Using your phone on a plane: flight of fancy or real possibility?

The budget airline FlySafair recently made the news when it became known that this was the only local airline where cellphones were permitted to be switched on – even during take-off and landing.

Anyone that has boarded a domestic flight knows the drill: as soon as everyone’s boarded, airline staff take great care to ensure that all passengers have switched off their phones, or switched to airplane mode for take-off. The same procedure takes place just before the plane is about to land.

It now seems that the hullabaloo is all for naught, as the Civil Aviation Authority already issued a statement last year, allowing airlines to make their own decisions about the use of mobile devices on domestic flights.

FlySafair seems to be the only airline that has implemented the decision to allow the use of mobile devices on flights, despite an official directive allowing mobile use during taxi, take-off and landing not being issued by the CAA yet. Speaking to Kieno Kammies on 702, SA Flyer Magazine editor Guy Leitch said that this might be due to the minister of transport, Blade Nzimande not yet signing the new regulations or technical standards into force.

Aside from FlySafair, all other local airlines, including SAA, Kulula and even local British Airways flights still enforce the old regulations.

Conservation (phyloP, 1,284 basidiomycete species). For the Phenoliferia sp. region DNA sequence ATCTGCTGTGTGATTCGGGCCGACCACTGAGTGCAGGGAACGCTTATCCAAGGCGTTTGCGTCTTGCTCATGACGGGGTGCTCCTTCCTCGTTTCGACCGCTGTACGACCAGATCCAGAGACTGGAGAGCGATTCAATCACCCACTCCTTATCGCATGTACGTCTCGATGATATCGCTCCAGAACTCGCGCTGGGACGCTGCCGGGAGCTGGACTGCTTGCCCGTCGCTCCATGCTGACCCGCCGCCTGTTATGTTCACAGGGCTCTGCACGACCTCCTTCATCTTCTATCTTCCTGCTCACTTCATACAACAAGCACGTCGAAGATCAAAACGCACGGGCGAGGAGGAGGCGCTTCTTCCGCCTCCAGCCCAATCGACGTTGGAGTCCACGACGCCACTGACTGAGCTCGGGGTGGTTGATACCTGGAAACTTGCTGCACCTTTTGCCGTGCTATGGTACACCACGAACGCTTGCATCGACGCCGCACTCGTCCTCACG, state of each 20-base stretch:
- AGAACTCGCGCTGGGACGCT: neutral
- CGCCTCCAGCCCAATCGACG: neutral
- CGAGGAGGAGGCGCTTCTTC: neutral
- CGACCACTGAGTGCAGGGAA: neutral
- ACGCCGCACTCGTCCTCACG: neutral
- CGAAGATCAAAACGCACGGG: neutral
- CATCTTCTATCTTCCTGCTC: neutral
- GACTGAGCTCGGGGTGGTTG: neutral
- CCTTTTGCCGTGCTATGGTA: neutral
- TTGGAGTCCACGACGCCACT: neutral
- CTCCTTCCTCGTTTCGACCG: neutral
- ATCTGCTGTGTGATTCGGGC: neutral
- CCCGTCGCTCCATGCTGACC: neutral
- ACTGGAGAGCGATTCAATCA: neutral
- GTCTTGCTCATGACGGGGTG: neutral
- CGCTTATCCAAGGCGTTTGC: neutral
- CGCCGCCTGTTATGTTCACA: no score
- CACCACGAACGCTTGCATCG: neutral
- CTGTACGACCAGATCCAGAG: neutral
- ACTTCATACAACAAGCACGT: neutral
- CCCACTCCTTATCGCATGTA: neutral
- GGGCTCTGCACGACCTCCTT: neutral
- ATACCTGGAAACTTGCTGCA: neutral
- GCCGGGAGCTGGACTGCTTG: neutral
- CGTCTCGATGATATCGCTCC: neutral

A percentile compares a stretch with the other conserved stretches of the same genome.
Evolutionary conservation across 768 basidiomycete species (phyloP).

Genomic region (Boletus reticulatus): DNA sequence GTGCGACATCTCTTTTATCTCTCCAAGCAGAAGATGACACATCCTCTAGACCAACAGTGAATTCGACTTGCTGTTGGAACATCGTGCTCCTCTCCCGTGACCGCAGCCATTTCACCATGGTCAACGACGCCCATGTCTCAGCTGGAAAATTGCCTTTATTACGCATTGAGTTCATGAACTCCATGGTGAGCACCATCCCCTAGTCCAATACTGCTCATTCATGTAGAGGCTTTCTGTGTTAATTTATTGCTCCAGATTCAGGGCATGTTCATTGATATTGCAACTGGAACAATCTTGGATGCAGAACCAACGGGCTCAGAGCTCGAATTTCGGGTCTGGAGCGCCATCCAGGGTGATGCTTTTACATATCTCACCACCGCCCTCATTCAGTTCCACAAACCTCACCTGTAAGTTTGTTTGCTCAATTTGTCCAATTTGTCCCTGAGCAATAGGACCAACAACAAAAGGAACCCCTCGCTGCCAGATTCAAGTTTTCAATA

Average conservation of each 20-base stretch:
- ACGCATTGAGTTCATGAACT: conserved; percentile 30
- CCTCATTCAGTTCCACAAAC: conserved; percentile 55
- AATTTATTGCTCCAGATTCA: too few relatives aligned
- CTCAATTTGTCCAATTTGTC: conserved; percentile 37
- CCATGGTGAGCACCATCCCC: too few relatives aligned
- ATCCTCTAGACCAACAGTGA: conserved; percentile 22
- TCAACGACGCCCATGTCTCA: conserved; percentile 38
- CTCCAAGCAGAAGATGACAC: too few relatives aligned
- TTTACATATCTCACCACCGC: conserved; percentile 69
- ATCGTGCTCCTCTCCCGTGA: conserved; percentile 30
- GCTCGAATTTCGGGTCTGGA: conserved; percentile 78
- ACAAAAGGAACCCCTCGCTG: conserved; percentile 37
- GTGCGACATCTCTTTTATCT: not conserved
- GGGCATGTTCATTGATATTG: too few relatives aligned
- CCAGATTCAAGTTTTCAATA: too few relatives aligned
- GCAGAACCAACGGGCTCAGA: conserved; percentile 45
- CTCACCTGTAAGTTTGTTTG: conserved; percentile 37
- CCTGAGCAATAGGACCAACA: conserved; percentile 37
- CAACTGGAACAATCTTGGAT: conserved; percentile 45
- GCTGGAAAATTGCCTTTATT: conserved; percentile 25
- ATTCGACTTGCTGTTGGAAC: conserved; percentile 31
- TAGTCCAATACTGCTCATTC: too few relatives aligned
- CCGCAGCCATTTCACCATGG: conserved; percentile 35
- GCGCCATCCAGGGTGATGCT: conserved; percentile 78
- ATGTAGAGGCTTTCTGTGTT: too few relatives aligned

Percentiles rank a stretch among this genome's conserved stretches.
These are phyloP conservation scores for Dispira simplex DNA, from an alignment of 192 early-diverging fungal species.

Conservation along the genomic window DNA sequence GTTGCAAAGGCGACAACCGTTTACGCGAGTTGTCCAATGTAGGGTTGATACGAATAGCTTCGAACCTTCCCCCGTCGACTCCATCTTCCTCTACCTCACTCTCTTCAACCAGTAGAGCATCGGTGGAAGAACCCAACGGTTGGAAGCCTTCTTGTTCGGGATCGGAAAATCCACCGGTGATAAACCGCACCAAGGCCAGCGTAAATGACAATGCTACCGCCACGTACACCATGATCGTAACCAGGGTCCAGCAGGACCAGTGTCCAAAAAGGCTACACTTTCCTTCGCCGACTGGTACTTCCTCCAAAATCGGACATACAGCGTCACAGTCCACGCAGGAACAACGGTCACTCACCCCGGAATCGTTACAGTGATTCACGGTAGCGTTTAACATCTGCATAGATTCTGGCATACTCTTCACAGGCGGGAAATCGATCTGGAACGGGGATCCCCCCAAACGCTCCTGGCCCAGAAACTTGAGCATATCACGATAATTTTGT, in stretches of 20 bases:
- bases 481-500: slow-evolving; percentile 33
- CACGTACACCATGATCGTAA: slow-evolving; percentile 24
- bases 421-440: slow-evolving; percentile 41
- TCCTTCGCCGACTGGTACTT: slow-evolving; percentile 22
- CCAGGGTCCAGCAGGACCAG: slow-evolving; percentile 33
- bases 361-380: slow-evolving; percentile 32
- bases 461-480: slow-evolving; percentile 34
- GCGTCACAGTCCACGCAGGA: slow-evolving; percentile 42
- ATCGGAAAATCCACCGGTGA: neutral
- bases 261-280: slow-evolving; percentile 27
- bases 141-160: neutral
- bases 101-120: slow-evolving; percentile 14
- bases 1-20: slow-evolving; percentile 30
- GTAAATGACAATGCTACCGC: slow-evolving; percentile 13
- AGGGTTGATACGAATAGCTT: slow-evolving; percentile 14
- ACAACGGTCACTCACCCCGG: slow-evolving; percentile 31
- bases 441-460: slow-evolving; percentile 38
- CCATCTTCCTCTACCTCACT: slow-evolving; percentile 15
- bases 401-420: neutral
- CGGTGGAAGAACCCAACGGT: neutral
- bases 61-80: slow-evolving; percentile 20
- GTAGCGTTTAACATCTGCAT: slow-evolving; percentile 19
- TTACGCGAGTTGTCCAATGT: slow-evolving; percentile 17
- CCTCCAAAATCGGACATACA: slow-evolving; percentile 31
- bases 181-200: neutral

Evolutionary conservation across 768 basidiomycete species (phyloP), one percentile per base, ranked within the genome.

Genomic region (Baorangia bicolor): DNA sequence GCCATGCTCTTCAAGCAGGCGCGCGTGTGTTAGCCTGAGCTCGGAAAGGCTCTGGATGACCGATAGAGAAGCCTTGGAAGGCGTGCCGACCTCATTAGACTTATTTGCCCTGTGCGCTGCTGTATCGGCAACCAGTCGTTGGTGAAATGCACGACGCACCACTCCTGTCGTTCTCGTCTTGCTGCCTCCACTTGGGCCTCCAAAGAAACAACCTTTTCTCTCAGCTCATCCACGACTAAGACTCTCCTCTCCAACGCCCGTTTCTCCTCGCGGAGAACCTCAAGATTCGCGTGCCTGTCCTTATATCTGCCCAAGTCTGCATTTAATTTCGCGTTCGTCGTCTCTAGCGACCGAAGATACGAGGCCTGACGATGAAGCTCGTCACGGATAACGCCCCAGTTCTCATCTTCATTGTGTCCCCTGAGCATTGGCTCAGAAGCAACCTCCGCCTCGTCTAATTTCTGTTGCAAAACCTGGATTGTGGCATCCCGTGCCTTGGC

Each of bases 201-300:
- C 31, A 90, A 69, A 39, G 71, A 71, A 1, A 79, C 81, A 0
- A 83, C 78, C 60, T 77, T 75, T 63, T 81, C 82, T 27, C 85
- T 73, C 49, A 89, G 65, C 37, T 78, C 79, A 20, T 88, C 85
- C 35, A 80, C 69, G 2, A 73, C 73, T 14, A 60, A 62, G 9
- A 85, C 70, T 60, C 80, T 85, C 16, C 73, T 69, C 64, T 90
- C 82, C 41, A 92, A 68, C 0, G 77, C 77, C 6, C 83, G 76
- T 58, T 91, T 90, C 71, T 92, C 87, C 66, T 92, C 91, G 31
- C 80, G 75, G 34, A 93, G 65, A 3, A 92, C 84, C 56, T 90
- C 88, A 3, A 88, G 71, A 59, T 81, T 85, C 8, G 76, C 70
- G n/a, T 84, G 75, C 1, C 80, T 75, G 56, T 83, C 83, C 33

Speaking to Business Insider, SAA spokesperson Tladi Tladi said that the decision to still ban mobile use on flights is based on CAA regulations.

“We do so in compliance with CAA regulations. We tried to apply for exemption from this and did not succeed. We were told that keeping mobile devices on may lead to interference with aircraft avionics,” said Tladi.

The rule that phones should be switched off during take-off and landing seems to stem from US regulations that were issued two decades ago, after concerns that analogue signals from mobile phones could interfere with the electronics on planes.

Even now, with huge technological progress in tow, the website of the US Federal Aviation Administration still reads: “There are still unknowns about the radio signals that portable electronic devices and cell phones give off. These signals, especially in large quantities and emitted over a very long period of time may unintentionally affect aircraft communications, navigation, flight control and electronic equipment.”

However, Leitch reiterates that mobile devices pose no marked risk to plane safety.

“There is really no measurable threat at this stage. No aircraft has crashed and no pilot has suddenly had to fight for the control of the aircraft,” said Leitch.

Keep an eye on Agora Tec’s blog to find out exactly when the CAA’s statement will be enforced – and when live broadcasts from the air will presumably take the place of that annoying friend’s status updates from OR Tambo International.

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